Facebook Inc. Chief Executive Officer Mark Zuckerberg -- working to sidestep communicating through media -- took matters into his own hands by holding his second public question-and-answer session today to address users directly.
At the event, held at the social network’s Menlo Park, California-based headquarters, Zuckerberg discussed everything from parenting to pizza. Here are the highlights:
Facebook and Kids
One woman asked Zuckerberg, “If you and I were married, how would we handle Facebook with our daughter?” He responded that it would depend on whether the daughter is 13 yet -- that’s Facebook’s required minimum age to become a user.
“I would not allow my child under the age of 13 to use Facebook,” he said. After she was old enough, they would sit down and have a talk about bullying and other things to watch out for on social media, he said.
That doesn’t mean Zuckerberg’s hypothetical children would be banned from technology. The CEO doesn’t have kids, but said when he does, he’ll reflect on how his adolescence was shaped by technology and how it turned out to be a good thing.
“Society has a pretty overbearing attitude and we treat children as if they don’t know how to do stuff,” he said. “I would want my children to use technology because I think it’s one of the ways that you become literate and learn the skills that you need to for the modern world.”
Zuckerberg was asked if he’d ever implement a “dislike” button, since there are some things that are inappropriate to “like.” He said Facebook thought about it -- then decided against it since such a button could spread negativity.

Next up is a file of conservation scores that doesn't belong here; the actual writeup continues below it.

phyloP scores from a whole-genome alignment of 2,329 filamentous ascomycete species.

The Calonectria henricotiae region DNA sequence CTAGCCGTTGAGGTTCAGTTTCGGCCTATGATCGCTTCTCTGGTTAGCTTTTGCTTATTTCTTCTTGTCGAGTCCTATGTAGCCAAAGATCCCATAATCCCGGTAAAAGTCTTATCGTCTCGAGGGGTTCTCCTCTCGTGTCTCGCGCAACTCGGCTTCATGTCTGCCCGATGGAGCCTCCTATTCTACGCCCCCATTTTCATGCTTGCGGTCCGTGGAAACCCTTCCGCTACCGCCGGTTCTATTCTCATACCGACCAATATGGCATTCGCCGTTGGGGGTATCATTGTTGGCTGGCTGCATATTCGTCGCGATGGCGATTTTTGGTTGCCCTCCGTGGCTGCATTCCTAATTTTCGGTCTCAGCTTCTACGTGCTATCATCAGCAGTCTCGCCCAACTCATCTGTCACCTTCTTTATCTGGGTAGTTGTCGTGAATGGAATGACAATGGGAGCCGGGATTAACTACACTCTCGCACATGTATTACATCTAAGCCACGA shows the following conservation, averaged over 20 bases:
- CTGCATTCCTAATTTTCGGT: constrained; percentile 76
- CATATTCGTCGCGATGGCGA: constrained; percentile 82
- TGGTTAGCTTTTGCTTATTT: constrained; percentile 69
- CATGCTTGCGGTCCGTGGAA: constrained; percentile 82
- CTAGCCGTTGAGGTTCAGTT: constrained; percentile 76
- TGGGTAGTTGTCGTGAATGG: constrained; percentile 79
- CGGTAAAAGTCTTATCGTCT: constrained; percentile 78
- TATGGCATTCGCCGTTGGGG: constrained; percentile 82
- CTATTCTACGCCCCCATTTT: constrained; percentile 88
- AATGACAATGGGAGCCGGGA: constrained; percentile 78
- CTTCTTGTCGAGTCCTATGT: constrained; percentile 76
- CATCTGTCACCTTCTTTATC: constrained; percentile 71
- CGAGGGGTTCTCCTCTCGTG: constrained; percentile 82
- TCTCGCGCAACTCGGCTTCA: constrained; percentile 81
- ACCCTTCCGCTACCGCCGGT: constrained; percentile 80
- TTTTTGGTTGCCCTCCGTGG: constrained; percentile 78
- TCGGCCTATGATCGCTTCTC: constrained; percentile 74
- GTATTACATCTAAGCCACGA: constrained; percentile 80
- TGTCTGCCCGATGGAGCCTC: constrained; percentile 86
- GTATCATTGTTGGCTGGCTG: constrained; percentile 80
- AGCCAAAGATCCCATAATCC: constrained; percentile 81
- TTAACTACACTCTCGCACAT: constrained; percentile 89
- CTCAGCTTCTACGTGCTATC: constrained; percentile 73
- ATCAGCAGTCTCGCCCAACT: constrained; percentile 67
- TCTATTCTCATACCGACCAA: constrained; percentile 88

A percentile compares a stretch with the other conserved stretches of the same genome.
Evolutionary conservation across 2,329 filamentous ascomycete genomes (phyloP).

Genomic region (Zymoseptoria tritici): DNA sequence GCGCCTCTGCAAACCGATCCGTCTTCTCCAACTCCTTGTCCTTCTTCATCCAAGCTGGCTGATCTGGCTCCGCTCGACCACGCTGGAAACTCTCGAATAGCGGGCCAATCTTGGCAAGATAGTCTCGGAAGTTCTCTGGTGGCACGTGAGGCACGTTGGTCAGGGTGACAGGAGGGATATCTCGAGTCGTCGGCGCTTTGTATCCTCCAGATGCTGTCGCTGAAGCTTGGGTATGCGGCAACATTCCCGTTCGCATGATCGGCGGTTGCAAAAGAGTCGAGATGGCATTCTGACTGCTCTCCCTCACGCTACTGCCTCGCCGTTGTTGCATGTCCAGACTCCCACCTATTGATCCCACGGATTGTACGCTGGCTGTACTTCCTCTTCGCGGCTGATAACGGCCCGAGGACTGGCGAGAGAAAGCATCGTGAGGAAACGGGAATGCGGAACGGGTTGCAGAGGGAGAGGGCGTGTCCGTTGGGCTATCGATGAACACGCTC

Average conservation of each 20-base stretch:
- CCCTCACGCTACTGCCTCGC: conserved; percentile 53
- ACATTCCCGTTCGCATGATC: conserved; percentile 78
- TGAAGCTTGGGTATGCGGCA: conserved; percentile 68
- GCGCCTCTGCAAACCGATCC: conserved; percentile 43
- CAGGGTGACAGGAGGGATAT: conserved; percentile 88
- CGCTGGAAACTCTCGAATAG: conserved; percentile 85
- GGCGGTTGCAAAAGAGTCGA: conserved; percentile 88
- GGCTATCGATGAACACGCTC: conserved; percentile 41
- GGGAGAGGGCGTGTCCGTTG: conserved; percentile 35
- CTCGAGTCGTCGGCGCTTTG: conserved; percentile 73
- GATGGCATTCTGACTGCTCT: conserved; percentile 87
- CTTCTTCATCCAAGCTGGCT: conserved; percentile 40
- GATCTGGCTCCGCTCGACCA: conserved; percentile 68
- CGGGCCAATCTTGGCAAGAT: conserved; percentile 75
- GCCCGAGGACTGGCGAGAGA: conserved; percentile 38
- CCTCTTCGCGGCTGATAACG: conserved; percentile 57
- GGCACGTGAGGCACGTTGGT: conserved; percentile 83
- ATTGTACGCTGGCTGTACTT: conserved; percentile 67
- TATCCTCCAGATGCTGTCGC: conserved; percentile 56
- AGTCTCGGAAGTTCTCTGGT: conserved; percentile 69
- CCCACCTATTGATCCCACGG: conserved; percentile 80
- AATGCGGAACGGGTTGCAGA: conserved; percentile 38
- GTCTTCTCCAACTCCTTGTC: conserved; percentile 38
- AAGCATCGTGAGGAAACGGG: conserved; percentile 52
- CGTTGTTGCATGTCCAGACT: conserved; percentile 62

“A lot of times people share things on Facebook that are sad moments in their lives,” he said. “What’s the right way to make it so people can easily express a broader range of emotions? To empathize?
Don’t expect a new button anytime soon, he said. But it makes sense to think about the issue so the company can figure out the right way to connote emotions, he said.
Facebook spooked people this year when it published the results of a 2012 psychological experiment that altered the number of positive or negative posts in some members’ news feeds. The social network was forced to apologize. Zuckerberg was asked about the fallout today.
‘‘We took that opportunity to go internally and reflect on whether we had a good process internally, and we tightened things up a bit,” he said.
Facebook isn’t going to stop testing, because that’s what makes its product better, he said. Yet there are certain kinds of tests the company shouldn’t be doing haphazardly: mood testing, privacy testing, or testing on minors are particularly sensitive, and should go through a different kind of review or not be done.
Zuckerberg was asked for his favorite pizza topping.
“My view on this important issue is that if you’re going to be eating pizza, you might as well also have fried chicken on top of the pizza,” he said.
The CEO’s tone made it unclear whether he was actually a fan, or joking about gluttony. He then quickly asked for the next question.